I know this system works well because we had an architecture that had not just two (app and boot) modules built independently - but 105 different modules and their only visibility of each other's data was by the passing of base pointers to a struct{} that each owned and held all its own variables within.

Cliff

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clawson wrote:
Only one C runtime can be active at any time - if the app (say) has gained control it's C pre-amble will have laid out .data and .bss.

Right and this is exactly my concern. When the app is running it's init code will have laid out .data and .bss. Your example works for the running app calling into bootloader code because the get_address callout that provides the address is compiled into the app.

But when the bootloader is running, it has setup its own memory layout (which will be different than the app's). When the bootloader calls the same shared bootloader function that call the same get_address function in the app, isn't the returned address going to be the same app specific address? The get_address function was compiled into the app, so it is going to have an app specific address baked into it. And that address will not be valid in the context of the running bootloader.

In other words, haven't you just reversed the problem? This seems like the exact same problem as accessing globals defined inside the bootloader directly from bootloader functions called by the running app (just in the opposite direction).

Quote:
It may well call to routines in the bootloader section but that doesn't suddenly mean that the bootloaders pre-amble gets a chance to run and make a new layout in SRAM.

Right, and when the bootloader is running the memory layout will be that of the bootloader. And if that get_address was compiled into the application it is going to return an address that has no meaning in the bootloader's SRAM layout.

Quote:
I know this system works well because we had an architecture that had not just two (app and boot) modules built independently - but 105 different modules...

Yes, I can see that this would work if those modules are just code blocks that are complied separately but don't run on their own. Or if they are run independently and do setup their own SRAM layouts, then perhaps they pass a pointer to global data on the stack?

My problem is that both sides will run independently (with their own memory layouts), and each needs to provide their own pointer to global data in their own SRAM layout. And I can't pass anything on the stack to an ISR. Thus my search for another place to stash it. I really hope I'm not just having a mental block here...

-Brad

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schickb wrote:
This isn't a hobby project, it is a commercial product where small changes in manufacturing costs and size will have a large impact

Yes I know, unfortunately there exist different thinking about "commercial".

Some people means "cheap", other means "reliable".

I work on gadgets, which schould be so reliable as possible.
So plaing with every stuff, which makes programming, testing and debugging even harder was absolutely no option for me.
And typically the cost of the mc was far below 1% of the whole gadget and so it was no point to achieve noticeable cost reducing.

Also more reliable can be cheaper finally, if you have less cost for returning and repairing your products.

Peter

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I probably don't fully understand, but-

#include 

//app only
void USB_GEN_vect(void) __attribute__((naked));
void USB_GEN_vect(void){
asm("jmp 0x1F028"); //address of boot vector table
}


//these goes in both app and bootloader
struct global_struct{
	//common globals here
	uint8_t a;
	uint16_t b;
	void* c;
	uint32_t d;
	uint8_t* e;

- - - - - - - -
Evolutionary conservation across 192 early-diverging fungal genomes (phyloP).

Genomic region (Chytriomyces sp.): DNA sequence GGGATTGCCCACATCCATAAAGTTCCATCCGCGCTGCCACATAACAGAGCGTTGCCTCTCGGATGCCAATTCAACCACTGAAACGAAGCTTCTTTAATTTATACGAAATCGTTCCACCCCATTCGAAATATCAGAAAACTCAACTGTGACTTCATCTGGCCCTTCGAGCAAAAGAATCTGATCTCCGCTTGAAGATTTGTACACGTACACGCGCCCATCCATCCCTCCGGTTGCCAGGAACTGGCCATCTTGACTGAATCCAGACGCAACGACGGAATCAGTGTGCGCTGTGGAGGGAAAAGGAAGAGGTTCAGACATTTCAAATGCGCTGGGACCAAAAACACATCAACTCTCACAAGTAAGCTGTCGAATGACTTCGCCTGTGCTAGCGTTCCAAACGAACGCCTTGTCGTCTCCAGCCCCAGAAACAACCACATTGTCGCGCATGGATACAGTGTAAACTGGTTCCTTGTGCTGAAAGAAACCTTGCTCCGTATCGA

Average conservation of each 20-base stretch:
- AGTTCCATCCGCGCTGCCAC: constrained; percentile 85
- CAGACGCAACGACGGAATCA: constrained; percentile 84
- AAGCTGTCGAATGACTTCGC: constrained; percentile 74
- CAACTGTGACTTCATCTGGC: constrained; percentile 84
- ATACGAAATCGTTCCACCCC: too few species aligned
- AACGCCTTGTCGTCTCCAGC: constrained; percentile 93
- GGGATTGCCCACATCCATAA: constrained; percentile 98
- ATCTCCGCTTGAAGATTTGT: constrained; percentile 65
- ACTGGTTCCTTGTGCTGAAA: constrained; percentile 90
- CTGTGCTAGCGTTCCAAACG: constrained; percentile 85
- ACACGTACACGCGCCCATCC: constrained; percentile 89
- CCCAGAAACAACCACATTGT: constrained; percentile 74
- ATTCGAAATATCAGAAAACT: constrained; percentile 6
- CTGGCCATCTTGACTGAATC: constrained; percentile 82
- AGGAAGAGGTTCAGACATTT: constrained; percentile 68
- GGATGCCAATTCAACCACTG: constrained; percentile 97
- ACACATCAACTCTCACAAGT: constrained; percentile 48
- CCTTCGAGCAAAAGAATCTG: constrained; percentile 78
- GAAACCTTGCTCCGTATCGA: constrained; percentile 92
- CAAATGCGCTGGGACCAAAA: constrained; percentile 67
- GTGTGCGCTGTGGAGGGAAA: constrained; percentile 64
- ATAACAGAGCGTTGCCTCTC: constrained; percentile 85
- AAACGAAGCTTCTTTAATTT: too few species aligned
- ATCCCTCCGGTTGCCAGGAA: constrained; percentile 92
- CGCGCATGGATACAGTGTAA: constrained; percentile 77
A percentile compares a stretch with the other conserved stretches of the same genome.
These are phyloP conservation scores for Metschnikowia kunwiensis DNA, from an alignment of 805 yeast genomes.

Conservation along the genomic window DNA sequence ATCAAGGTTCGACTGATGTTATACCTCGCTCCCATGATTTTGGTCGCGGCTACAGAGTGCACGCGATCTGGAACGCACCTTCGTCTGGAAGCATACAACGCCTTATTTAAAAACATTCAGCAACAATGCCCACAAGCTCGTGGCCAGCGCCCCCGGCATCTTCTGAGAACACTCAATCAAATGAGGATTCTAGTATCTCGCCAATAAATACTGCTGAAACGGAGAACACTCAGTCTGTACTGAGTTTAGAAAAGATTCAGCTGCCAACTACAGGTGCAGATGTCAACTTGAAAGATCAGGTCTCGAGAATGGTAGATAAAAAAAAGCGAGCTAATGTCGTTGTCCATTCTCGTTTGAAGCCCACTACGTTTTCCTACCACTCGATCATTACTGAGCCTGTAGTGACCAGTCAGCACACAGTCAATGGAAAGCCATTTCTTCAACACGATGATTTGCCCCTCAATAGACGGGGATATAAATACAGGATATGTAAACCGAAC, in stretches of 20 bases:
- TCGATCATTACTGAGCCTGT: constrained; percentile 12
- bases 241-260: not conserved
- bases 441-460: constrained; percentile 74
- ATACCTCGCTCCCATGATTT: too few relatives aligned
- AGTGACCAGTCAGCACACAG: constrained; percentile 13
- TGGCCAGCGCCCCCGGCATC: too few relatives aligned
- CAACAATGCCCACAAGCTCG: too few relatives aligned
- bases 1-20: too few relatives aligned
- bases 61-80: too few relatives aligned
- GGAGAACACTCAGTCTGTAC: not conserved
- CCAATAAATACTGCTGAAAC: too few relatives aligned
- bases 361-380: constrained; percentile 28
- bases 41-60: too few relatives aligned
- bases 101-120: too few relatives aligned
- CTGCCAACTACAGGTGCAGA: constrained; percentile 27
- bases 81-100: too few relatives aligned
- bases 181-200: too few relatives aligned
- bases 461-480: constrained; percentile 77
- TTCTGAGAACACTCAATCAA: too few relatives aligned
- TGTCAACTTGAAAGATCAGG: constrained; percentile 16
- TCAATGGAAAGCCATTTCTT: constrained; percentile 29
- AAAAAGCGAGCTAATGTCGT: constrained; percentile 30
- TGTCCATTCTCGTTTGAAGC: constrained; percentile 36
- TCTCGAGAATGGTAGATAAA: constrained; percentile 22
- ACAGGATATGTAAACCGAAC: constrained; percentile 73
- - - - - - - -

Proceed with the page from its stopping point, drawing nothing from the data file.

};
#define MY_GLOBALS (*(struct global_struct*)0x100)


//both app and bootloader-
//start data section higher than size of globals
//-Wl,-section-start=.data=0x800110
//0x10 bytes higher in this example


//globals are not initialized

int main(){

	//I need one global initialized
	MY_GLOBALS.b=5;

}

with the data section 'moved up', and both bootloader and app using the sram below that via a struct, it seems both app and bootloader will be accessing the same 'globals' (via isr I guess). To save a cycle or two, that isr jmp could be changed to an rjmp (and the actual vector jump could be changed if wanted, it just requires more work).

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curtvm wrote:
with the data section 'moved up', and both bootloader and app using the sram below that via a struct, it seems both app and bootloader will be accessing the same 'globals' (via isr I guess).

Great idea. I can't think of a reason that wouldn't work. It didn't occur to me to reposition the .data section to reserve some space. I'll give it a try.

-Brad

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danni wrote:
I work on gadgets, which schould be so reliable as possible.
So plaing with every stuff, which makes programming, testing and debugging even harder was absolutely no option for me.
And typically the cost of the mc was far below 1% of the whole gadget and so it was no point to achieve noticeable cost reducing.

Yeah, ever project is different. For our project, cost and size are really of top importance. We want these devices to be so affordable that they feel almost disposable. Of course they have to work as well, but we'll have plenty of testing and while these ideas are certainly harder to implement they shouldn't be unreliable once completed.

-Brad

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curtvm wrote:
with the data section 'moved up', and both bootloader and app using the sram below that via a struct, it seems both app and bootloader will be accessing the same 'globals' (via isr I guess).

This worked well, thanks again for the idea. One caveat: The reserved memory below .data will not be initialized, so if code depends on it being initialized to anything (even zero) make sure you do that early somewhere. Like this:

void __low_level_init(void) __attribute__ ((section (".init3"),naked));
void __low_level_init()
{
    memset(((UsbGlobals*)0x100), 0, sizeof(UsbGlobals));
}

I haven't tried the direct ISR jump you suggested, but it seems like that would work also. Although I do prefer having just one jumping mechanism to keep track of, so I may just stick with a shared function and a few extra register push/pops.

-Brad

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curtvm wrote:

//app only
void USB_GEN_vect(void) __attribute__((naked));
void USB_GEN_vect(void){
asm("jmp 0x1F028"); //address of boot vector table
}

I'm now also using this to share an ISR that lives in the bootloader. Working well.

-Brad